By McKibben Jackinsky
With the End of the Road Shootout behind them, the Mariner Co-Op Hockey Team, comprised of high school athletes from Homer, Flex, Kachemak Selo and Voznesenka, heads north for three days of play:
“We’re definitely going up there and trying to play our hardest, put it all out there. We’re going to have to. It’s valley teams,” said Dawson Roberts, a Homer High junior who plays defense. “We’re going to have to take our ‘A’ game.”
Dawson began playing hockey 12 years ago, after his family moved to Homer.
“My parents ran into Kevin Bell. He talked my parents into (letting me play) and I’ve kept on going,” said Roberts, who enjoys the game’s speed and intensity.
Bell was a strong proponent of the sport in Homer before his death 2008. His perseverance helped fuel construction of Homer’s indoor ice rink, which is named in his honor.
During the Shootout, the Homer team, as well as its fans, had an opportunity to see three very different types of hockey action. Bartlett, with barely enough players to make a team, put up a strong defense before losing to Homer, 6-1.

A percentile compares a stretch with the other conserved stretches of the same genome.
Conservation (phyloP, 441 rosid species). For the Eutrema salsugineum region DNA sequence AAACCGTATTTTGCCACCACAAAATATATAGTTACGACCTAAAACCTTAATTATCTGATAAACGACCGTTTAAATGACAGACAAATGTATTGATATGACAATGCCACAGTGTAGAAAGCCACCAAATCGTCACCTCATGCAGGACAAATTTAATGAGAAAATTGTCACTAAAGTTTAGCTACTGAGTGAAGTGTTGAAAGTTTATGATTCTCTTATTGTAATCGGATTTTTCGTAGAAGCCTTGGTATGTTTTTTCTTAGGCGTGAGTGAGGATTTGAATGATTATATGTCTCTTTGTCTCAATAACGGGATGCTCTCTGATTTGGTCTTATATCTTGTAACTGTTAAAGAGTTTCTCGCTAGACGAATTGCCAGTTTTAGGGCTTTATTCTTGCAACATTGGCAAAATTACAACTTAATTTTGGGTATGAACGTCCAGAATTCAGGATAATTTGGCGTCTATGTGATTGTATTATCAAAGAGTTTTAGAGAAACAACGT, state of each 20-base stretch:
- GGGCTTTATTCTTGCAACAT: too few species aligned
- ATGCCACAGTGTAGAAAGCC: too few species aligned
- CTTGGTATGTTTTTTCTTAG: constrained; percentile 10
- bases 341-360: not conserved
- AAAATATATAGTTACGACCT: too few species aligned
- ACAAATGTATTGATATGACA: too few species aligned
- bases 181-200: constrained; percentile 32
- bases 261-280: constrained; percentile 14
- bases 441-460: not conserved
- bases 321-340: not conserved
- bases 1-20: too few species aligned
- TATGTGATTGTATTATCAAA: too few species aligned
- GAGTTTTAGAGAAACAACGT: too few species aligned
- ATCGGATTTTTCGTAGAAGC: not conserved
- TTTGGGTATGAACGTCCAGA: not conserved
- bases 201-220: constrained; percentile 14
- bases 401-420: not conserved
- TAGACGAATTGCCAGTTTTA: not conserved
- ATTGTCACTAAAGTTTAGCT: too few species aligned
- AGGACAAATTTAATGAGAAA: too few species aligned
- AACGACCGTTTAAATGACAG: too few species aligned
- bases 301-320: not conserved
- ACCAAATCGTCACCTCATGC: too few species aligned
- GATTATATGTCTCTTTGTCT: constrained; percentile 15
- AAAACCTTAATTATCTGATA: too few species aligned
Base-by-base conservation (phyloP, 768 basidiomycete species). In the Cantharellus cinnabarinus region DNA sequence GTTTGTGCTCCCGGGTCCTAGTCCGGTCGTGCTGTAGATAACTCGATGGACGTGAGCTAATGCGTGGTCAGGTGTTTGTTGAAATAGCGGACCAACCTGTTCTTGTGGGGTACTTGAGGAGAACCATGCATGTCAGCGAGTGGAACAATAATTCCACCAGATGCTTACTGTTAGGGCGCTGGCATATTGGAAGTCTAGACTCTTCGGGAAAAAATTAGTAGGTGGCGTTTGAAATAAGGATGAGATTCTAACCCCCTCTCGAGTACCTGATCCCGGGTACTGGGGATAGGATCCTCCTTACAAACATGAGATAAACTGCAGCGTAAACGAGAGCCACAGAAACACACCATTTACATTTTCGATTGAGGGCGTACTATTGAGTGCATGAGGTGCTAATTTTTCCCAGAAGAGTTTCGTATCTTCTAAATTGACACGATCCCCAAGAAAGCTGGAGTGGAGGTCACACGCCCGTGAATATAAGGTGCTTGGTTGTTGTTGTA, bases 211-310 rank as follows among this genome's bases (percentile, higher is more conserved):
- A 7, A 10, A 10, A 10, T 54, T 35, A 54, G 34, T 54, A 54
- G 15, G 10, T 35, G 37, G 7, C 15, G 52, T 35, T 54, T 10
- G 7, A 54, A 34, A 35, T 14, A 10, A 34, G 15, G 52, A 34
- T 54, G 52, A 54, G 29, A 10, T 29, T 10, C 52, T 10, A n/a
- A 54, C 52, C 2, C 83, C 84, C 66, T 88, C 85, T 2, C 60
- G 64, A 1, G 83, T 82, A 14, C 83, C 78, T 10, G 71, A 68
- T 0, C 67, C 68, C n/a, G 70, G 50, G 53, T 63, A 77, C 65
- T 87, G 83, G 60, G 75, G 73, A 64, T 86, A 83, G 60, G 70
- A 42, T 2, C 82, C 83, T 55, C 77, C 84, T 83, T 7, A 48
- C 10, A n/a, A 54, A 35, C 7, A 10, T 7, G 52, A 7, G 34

“They’re a really good team, but just didn’t have the numbers. They ran out of energy,” said Clem Tillion, a senior and forward who began playing hockey about 10 years ago.
Houston brought a very physical game to the ice. In spite of it, the Mariners scored a 3-1 victory over the Hawks.
“That’s the game for you,” JJ Sonnen, a senior defenseman who has been playing hockey since he was 4 years old, said of the physicality of Houston’s game. “You’ve just got to keep your head up and fight through it. You’ve got to have the mindset that you’ve got to make the play.”
The Shootout’s final game pitted the Mariners against the Soldotna Stars, with Soldotna winning 3-1.
“It’s all in how they’re coached,” said Tillion of the difference between the teams.